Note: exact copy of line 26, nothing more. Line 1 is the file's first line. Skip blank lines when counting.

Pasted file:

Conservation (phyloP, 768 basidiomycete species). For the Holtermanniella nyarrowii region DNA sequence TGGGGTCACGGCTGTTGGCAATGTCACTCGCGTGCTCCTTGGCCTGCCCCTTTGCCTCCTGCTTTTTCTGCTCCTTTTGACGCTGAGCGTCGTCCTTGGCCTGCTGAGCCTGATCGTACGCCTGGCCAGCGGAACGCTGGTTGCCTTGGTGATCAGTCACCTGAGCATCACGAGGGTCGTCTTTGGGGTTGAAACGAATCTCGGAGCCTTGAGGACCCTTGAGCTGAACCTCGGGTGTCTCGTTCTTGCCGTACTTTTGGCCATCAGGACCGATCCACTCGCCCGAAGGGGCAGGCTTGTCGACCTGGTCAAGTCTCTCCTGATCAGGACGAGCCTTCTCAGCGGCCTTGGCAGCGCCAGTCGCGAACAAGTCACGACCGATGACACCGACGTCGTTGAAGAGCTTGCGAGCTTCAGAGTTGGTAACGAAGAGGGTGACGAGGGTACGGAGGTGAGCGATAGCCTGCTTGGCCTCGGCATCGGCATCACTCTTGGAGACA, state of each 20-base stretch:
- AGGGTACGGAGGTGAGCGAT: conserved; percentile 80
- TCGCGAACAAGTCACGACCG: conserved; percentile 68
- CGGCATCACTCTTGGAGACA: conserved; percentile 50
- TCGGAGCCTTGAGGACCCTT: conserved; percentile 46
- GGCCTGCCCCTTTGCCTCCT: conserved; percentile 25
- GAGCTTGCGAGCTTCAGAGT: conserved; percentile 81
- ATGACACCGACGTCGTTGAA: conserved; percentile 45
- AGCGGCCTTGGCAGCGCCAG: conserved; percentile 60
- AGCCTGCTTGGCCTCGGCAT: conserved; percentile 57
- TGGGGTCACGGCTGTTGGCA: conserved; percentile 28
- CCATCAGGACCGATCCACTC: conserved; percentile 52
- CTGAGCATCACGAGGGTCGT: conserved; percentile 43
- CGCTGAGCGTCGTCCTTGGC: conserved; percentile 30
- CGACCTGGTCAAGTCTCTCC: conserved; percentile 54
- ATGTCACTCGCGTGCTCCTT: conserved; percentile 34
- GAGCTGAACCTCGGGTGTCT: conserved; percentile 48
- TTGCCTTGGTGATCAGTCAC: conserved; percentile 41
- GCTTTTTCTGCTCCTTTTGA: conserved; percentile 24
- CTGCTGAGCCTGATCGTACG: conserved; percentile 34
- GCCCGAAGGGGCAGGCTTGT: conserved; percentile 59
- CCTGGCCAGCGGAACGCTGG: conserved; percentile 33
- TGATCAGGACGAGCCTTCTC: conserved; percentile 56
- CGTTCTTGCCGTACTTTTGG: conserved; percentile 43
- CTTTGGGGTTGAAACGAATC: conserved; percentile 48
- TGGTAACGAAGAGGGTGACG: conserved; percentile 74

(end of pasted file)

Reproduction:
- TGGTAACGAAGAGGGTGACG: conserved; percentile 74